By Raisa Bruner
June 21, 2019

It’s high summer, and with the season come steamy summer jams like the new “Señorita” from Camila Cabello and Shawn Mendes, the two pop favorites’ second pairing. Plus, rapper Lil Nas X follows up “Old Town Road” with a solid EP, including the catchy “Panini.” Ingrid Michaelson throws her hat into the empowerment pop ring with “Pretty.” Rock band Spoon are back with a new single, “No Bullets Spent.” And notable French musical duo Cassius release the hypnotic album Dreems, just days after the death of one of the pair.

“Panini,” Lil Nas X

At long last, rapper Lil Nas X has his follow-up to the smash hit and Billboard chart ruler “Old Town Road (Remix)” with Billy Ray Cyrus. “Panini” is a slick, under-two-minute track with a trap beat and some unexpected synth layers and a whistled melody, which nods to the Nirvana song “In Bloom;” tip of the hat to production duo Take A Daytrip for their creative background flourishes. Above that, Lil Nas X raps and sings with comfortable ease, his gravelly delivery familiar thanks to the ubiquity of “Old Town Road.” The song is low-key but catchy, bringing into focus Lil Nas X’s comfort zone as a rapper. It may not make the same waves as “Old Town Road,” but it seems like a firm step in a forward direction for the young star, who is busy establishing himself as something more than a one-hit wonder: “Panini” was the first release off of his debut EP Seven, and he’s already hyping the debut album to come.

 

“Señorita,” Shawn Mendes and Camila Cabello

Take two of pop’s most beloved young stars, pair them over an acoustic salsa-style beat, play up their chemistry — and get yourself an instant, sticky summer hit. “Señorita” feels inevitable; Shawn Mendes and Camila Cabello are known to be good friends, previously collaborating on 2015’s “I Know What You Did Last Summer.” But while that was a monster pop-rock anthem, “Señorita” is a more intimate, steamy duet. It follows both artist’s solo album successes, and lets them lean into their moodiest and most lyrical tendencies. Mendes goes all-in on a summer love vibe. Prepare to hear this one on plenty of hot nights to come.

 

“Vedra,” Cassius

“Vedra,” the brooding and mystical track from the notable French production duo Cassius’s new album Dreems, showcase their dreamy deep house style. Sadly, the release follows the news of Grammy-winning producer Philippe Zdar’s passing this week. Not only was Zdar one-half of Cassius, but he was also an independent talent who collaborated on important projects with artists like Phoenix, Cat Power, the Beastie Boys and Hot Chip. Cassius, which came together over a 20 years ago, pioneered a French house sound that remains influential in electronic music today. “Vedra” is a hypnotizing example of the form, leaning on plinking synths and sticky echoes. At just two and a half minutes, it ends unexpectedly, and too soon.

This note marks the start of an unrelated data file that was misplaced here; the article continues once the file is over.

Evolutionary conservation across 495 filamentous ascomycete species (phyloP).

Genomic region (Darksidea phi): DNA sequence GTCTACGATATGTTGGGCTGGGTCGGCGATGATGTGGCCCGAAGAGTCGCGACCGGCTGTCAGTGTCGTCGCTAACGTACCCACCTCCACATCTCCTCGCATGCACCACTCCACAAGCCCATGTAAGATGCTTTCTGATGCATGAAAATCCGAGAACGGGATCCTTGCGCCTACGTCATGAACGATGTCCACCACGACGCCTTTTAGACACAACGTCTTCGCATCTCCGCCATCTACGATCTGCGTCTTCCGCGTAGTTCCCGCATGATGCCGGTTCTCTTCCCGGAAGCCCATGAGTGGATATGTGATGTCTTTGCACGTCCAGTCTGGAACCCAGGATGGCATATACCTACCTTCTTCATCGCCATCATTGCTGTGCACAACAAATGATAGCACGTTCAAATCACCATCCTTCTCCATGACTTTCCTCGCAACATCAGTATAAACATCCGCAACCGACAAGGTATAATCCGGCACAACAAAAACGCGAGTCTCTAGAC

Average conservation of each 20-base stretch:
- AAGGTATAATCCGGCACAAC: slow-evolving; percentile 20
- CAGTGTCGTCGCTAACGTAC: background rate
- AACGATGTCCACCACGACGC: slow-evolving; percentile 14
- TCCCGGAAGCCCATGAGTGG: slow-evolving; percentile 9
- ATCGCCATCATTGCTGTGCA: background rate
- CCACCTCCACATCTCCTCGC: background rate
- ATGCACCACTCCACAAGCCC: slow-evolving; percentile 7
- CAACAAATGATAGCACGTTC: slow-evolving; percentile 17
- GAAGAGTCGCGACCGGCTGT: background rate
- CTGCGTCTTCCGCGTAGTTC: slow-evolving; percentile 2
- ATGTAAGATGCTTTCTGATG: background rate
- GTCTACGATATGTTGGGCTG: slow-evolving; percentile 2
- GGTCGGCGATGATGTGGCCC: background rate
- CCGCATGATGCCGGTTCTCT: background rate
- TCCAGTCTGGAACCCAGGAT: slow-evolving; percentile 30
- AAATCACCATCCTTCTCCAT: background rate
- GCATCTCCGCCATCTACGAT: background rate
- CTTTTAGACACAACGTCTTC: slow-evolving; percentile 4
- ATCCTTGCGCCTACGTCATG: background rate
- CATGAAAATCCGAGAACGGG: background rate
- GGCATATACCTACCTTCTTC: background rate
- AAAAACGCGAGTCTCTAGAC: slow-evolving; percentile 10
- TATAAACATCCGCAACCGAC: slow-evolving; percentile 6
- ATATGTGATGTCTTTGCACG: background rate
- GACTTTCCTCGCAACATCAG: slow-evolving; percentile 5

“Pretty,” Ingrid Michaelson

Singer-songwriter Ingrid Michaelson might be best known for her sweet ballads like 2008’s “You and I,” but she has a new side to share on “Pretty.” This is empowering pop at its smartest, made with purpose. The song is part of an upcoming album called Stranger Songs, all inspired by the hit Netflix show Stranger Things; “Pretty,” Michaelson shared in advance of the song’s release, is a response to one young character’s experience of being reduced to her appearance. It’s a premise she rejects: “I’m not just pretty, no, I’m pretty damn good.” Over delicate violin plucks and snaps, Michaelson makes the case for boldness. To back it up, Michaelson will be donating some song proceeds to the non-partisan non-profit She Should Run, which supports women running for political office.

 

“No Bullets Spent,” Spoon

Austin rock band Spoon have been around for a minute, so maybe it’s not too much of a surprise that they’re putting out a greatest hits album this July. The good surprise is the new single included in the compilation, “No Bullets Spent.” Spoon songs have a signature nostalgic quality, like they’ve already spent years soundtracking road trips and summer nights. With its choppy, tightly-wound percussion and the distinctive pull of Britt Daniel’s voice, “No Bullets Spent” fits right in to the sonic universe they’ve crafted over decades. But it also suggests something new: there’s a little more rock ‘n’ roll than we’ve heard from them in a while, a little more electric guitar, a little more frustration funneled into the catchy tune.

 

Write to Raisa Bruner at raisa.bruner@time.com.

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